Life-changing Advice for a Programmer

Question: Give one piece of advice that forever changed the way that you code?

The best tip that completely changed the game for me as a programmer was –

“You should only require one weekend to master a programming language that’s new to you”.

Did this sound unreasonable to me? Yes, it did at the time when I first heard it from a professor. Now looking back on the experience, it makes total sense to me.

Similar to most people when new to coding, I used to quantify my skills in coding according to how many programming languages I knew. I also spent a lot of time trying to pack in online courses about new programming languages into my brain. Despite having tons of languages on my resume, I was still a bad at programming.

The focus of coding is not about knowing a ton of programming languages. The point is all about understanding how to tackle a larger problem, divide the problem into smaller challenges, and then solve each smaller challenge one at a time until you reach the ultimate solution.

Yes, coding is a form of art. As an art form, coding is something that can never completely be mastered. Regardless of how good you view your code, there’s always somebody who’ll recommend an approach/heuristic/practice that improves upon what was done yet implements the very same end result. In fact, even after I review old code that I wrote months ago, I will instantly begin to spot pieces of code that I could improve. The more and more you program, the more you understand and learn something new. There’s no end to it (an infinite loop, lol)!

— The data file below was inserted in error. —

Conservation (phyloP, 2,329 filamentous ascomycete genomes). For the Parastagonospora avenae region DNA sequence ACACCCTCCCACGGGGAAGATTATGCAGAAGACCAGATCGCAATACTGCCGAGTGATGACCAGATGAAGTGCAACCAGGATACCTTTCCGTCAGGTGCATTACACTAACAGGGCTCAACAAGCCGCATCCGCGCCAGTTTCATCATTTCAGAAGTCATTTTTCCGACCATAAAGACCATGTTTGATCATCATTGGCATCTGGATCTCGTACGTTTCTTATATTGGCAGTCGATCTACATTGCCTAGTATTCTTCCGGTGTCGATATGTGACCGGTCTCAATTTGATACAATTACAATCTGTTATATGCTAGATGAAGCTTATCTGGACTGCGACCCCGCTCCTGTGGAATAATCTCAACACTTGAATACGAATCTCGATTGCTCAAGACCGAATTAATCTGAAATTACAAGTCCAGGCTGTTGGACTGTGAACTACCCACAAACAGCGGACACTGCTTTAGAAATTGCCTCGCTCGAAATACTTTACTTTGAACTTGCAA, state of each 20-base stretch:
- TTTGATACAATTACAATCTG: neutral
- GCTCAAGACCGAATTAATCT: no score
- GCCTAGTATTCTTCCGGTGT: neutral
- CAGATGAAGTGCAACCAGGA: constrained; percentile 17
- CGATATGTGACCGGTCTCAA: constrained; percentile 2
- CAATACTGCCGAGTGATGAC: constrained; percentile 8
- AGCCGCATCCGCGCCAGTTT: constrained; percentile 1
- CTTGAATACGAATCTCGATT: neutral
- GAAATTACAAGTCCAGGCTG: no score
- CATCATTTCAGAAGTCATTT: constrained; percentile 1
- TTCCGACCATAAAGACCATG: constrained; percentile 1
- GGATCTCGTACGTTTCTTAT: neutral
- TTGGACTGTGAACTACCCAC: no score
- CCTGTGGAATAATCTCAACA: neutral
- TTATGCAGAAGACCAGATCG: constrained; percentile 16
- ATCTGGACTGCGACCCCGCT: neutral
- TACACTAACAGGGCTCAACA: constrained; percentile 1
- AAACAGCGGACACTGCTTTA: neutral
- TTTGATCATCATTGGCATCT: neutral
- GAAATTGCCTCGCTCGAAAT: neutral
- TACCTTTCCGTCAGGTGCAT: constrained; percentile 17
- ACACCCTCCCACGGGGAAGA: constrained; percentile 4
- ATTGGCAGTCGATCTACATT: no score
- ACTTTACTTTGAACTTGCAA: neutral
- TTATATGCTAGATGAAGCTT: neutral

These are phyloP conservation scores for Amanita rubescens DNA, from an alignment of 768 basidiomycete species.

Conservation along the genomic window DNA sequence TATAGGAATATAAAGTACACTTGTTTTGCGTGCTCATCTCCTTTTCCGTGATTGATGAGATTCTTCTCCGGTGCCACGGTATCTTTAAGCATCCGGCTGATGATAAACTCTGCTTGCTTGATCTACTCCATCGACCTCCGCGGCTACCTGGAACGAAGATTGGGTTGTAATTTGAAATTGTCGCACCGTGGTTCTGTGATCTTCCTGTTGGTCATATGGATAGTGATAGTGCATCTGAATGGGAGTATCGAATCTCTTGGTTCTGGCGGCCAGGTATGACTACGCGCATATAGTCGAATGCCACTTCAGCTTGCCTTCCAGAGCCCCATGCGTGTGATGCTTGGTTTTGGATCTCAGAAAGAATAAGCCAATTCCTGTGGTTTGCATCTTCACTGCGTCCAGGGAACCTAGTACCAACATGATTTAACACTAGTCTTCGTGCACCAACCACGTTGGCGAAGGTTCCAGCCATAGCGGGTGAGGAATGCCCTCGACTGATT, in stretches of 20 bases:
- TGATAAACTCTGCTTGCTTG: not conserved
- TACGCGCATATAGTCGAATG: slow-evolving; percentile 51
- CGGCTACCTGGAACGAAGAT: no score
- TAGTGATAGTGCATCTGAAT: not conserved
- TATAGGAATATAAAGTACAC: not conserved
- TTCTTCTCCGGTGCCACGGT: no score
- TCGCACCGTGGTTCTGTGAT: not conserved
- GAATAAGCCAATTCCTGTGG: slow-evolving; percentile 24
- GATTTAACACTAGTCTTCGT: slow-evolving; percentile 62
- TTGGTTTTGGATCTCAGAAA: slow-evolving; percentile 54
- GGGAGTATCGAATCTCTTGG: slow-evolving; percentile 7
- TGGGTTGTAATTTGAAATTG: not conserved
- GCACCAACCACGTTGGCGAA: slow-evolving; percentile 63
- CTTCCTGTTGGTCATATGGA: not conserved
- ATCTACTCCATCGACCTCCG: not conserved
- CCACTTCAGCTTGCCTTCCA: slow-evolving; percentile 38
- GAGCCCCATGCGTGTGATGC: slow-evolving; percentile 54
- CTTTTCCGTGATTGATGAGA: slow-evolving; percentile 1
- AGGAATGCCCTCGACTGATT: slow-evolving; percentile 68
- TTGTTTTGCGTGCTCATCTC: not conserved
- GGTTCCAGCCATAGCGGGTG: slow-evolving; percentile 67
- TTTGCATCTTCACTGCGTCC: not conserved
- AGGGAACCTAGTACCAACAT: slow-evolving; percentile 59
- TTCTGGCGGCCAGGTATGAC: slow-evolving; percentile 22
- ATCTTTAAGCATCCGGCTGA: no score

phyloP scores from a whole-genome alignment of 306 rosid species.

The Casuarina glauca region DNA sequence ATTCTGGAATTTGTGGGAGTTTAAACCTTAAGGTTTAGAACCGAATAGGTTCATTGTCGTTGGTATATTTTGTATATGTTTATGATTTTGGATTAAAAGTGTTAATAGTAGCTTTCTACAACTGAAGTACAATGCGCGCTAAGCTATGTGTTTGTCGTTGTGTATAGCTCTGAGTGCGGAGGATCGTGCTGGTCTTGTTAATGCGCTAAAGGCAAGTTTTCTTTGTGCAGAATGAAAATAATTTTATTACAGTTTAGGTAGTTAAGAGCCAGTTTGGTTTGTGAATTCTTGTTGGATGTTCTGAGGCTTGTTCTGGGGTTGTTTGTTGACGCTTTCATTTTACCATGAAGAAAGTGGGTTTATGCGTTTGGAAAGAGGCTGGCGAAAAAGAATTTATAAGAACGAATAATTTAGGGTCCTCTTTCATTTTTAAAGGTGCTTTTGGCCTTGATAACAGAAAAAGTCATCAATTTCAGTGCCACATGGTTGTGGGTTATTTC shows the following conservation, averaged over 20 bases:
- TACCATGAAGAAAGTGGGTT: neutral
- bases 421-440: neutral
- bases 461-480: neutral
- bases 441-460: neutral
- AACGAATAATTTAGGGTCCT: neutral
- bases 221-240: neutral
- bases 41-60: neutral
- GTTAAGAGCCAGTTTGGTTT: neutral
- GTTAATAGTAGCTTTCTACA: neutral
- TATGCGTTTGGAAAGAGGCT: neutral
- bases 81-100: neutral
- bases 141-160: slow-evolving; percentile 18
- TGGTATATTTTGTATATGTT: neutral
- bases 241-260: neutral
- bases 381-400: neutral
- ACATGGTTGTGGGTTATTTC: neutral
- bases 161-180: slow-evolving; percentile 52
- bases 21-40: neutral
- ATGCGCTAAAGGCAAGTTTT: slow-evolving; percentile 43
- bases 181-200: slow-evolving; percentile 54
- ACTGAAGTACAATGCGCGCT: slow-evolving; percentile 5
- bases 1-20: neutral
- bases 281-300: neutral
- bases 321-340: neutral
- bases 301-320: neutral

The main takeaway here is that learning tons of programming languages by cramming them into your brain is useless. If your goal is to become phenomenal at programming, (1) try to understand the fundamentals correctly first. (2) Then, try to solve tons of online problems and challenges. Write a bunch of programs in any software language. Attempt a problem and see what the different smaller problems are that you must also solve. Once you understand a problem, see how each sub-problem can fit within different programming functions.

What can serve as the different modules of the problem? Are you required to write custom classes for your program? If the answer is yes, then go ahead and implement those custom classes. Finding a solution to a problem doesn’t simply mean “coming to the solution”. If you want to excel at programming, then you the best thing to do would be to always try to find an “optimal solution” to the task/problem while also ensuring a flexible, highly modular, and understandable code. Anyone who is willing to modify and/or understand the code that you wrote needs to be able to do so without needing to spend tons of time reading the code to understand what “ridiculous” things you have wrote.

Once you develop these habits with any programming language, learning (in fact, mastering) a new programming language will turn into a weekend task for you.

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